2017 NFL Draft: Is tight end a need for Miami Dolphins?

Julius Thomas is with Miami now, but he doesn’t solve everything. (Getty Images)

One of the hardest parts of draft projections, right from the start, is that there’s often disagreement on team needs. Some are inarguable, but some are up for debate.

That’s certainly the case when it comes to forecasting what the Miami Dolphins will do when the NFL Draft kicks off Thursday. While the defensive needs are practically inarguable, a couple spots on offense are fair to question. Even offensive guard might not necessarily be a need for those who believe that position can always be filled by free agents.

Tight end is probably the most intriguing spot. Miami got minimal production from that spot last season and tried to fix that problem by trading for Jaguars tight end Julius Thomas. He’s a two-time Pro Bowl selection, making both of those when he was with Adam Gase in Denver, but had a rough time the past couple of seasons.

Obviously part of Thomas’ dropoff is attributable to health and playing in Jacksonville, but even with both of those issues remedied now—he says he’s healthy—the Dolphins have him on a two-year deal and can cut him fairly easily a year from now if things don’t work out.

Gase wanted to pair Thomas with Dion Sims, but that idea evaporated when Sims went to the Bears for $18 million over three years and a chance to be their No. 1 tight end. So after Thomas, the Dolphins have Anthony Fasano (33 years old), MarQueis Gray (26 career catches), Thomas Duarte (one career game) and Chris Pantale (five games; none since 2014).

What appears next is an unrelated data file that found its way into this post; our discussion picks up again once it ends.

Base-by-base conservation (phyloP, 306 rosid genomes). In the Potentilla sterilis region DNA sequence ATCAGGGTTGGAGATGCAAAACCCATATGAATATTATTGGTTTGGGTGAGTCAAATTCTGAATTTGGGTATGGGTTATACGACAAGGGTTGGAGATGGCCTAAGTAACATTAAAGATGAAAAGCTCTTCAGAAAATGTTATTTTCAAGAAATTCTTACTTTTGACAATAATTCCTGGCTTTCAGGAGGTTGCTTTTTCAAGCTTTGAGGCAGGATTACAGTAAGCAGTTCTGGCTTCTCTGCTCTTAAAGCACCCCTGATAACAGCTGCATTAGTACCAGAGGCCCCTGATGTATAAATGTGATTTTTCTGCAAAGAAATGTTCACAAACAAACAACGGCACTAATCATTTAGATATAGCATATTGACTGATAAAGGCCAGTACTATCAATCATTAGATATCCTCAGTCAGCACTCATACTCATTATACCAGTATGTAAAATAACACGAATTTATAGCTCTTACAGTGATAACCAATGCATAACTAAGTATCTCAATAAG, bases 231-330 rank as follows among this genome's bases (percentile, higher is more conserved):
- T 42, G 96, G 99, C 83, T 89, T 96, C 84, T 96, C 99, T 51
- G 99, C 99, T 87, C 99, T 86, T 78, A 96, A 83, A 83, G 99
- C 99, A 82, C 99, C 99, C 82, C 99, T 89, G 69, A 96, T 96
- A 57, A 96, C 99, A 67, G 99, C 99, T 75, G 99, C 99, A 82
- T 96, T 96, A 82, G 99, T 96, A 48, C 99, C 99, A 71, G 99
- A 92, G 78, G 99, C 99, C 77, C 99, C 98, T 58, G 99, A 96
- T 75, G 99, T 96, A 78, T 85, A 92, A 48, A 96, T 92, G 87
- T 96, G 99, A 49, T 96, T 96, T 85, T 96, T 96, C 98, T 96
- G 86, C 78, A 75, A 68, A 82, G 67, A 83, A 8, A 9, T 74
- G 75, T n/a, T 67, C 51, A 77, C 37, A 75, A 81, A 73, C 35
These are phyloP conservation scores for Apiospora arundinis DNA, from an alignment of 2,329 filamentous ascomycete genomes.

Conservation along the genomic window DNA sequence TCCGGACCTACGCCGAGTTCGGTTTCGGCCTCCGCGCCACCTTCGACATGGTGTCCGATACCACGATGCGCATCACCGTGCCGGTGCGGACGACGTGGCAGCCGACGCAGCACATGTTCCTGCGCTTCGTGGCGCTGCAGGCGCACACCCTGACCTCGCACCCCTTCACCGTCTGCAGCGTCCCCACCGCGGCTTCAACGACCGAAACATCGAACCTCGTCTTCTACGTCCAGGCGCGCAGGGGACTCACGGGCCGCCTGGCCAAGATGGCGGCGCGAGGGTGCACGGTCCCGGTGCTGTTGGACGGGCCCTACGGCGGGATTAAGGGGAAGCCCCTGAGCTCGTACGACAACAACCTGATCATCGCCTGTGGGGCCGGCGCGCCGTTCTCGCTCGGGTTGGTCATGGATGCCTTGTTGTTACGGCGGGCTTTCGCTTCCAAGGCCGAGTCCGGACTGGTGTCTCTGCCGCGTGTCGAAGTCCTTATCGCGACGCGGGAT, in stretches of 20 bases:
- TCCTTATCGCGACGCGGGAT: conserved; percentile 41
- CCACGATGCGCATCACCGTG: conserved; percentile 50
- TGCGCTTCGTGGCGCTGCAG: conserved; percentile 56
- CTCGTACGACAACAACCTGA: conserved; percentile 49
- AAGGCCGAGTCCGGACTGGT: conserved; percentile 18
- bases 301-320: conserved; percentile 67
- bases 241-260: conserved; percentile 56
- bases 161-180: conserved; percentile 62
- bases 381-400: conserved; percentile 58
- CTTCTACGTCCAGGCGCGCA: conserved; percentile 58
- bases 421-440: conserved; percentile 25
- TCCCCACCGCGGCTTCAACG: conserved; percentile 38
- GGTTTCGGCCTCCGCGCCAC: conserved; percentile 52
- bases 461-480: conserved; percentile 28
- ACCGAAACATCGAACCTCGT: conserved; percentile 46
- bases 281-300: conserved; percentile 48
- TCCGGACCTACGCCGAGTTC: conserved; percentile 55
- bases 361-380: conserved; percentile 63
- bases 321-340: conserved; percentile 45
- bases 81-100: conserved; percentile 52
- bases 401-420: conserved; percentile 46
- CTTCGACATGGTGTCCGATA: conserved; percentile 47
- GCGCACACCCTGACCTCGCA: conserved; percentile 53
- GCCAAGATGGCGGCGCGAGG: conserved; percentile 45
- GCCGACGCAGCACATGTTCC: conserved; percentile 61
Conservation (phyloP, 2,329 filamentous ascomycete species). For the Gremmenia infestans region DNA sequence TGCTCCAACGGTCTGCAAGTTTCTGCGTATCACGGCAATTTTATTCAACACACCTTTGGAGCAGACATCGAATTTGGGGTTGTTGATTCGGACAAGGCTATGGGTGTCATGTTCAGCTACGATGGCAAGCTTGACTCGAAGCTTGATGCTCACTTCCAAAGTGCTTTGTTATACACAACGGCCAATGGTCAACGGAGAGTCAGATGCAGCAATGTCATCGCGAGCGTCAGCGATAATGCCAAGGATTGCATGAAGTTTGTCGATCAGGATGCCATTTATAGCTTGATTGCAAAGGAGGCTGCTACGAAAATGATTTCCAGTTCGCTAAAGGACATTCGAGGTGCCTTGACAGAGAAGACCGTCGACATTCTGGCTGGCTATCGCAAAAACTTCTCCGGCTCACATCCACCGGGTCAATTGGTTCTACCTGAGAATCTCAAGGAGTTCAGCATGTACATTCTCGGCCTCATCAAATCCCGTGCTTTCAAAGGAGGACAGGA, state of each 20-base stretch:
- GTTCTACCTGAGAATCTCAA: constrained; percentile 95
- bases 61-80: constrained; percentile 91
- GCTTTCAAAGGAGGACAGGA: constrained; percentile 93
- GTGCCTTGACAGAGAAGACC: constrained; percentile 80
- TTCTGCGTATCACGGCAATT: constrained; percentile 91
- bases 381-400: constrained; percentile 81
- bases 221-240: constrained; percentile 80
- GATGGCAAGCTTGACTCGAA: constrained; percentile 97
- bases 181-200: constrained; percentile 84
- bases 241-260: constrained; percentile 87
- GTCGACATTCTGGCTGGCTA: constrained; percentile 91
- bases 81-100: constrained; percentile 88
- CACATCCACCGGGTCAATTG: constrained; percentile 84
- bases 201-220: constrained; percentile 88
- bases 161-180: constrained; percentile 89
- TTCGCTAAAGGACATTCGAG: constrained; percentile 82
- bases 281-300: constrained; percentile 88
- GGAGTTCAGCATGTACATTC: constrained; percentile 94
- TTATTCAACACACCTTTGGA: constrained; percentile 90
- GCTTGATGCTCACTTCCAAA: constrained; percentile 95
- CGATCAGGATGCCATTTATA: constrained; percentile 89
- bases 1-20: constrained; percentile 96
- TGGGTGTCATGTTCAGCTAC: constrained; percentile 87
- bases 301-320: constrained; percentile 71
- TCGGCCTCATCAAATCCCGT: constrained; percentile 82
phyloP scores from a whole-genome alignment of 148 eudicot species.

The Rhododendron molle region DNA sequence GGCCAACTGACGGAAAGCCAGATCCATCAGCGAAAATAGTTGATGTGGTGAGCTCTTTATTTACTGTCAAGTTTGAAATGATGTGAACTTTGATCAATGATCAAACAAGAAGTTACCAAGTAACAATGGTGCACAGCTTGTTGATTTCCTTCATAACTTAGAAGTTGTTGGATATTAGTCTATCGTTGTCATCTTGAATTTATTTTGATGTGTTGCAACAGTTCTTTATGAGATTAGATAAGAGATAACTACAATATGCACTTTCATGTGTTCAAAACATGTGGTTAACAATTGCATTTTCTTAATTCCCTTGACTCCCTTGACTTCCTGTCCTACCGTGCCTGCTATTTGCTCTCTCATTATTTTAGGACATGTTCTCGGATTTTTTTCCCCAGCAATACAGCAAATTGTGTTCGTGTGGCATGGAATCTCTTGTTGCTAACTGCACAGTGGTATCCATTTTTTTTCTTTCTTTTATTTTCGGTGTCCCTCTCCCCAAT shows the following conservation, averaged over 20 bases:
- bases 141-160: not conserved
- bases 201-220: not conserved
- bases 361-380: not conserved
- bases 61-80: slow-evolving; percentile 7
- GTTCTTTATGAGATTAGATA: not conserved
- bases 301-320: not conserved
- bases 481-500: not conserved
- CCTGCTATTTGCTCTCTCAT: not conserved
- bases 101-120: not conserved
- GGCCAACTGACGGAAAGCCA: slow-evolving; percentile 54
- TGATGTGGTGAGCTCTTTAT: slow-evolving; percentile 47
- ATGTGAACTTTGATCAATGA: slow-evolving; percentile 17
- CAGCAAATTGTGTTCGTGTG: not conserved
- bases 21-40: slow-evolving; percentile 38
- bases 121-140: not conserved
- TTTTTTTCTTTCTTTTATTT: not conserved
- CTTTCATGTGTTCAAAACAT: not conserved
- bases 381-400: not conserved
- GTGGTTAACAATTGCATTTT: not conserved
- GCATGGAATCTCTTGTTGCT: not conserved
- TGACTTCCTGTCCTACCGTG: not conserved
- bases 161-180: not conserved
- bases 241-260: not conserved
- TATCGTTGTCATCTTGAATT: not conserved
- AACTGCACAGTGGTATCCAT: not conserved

If the Dolphins decide they need a tight end, it seems unlikely they’d jump at one in the first or second round, where they must address defensive concerns. Barring a trade, that puts them sizing up tight ends no early than their third-round compensatory pick at No. 97 overall.

The best tight ends–O.J. Howard, David Njoku and Evan Engram–will be long gone by then. Adam Shaheen and Gerald Everett probably will be off the board as well. That puts the Dolphins considering someone like Michigan’s Jake Butt, Virginia Tech’s Bucky Hodges, Louisville’s Cole Hikutini or Clemson’s Jordan Leggett.

If Miami isn’t ready to go for a tight end at that spot, its next picks come in the fifth round at Nos. l66, 178 and 184. That potentially puts the team in the market for Toledo’s Michael Roberts or Arkansas’ Jeremy Sprinkle.

That fifth-round range is likely where the Dolphins will shop. Look for them to bring in tight end prospect to compete against Duarte, last year’s seventh rounder, and others this summer.

[What the Miami Dolphins asked for when the NFL made their schedule]

[Dolphins say this won’t necessarily be a defensive draft. Are they bluffing?]

[Latest 2017 NFL Mock Draft (updated version today)]

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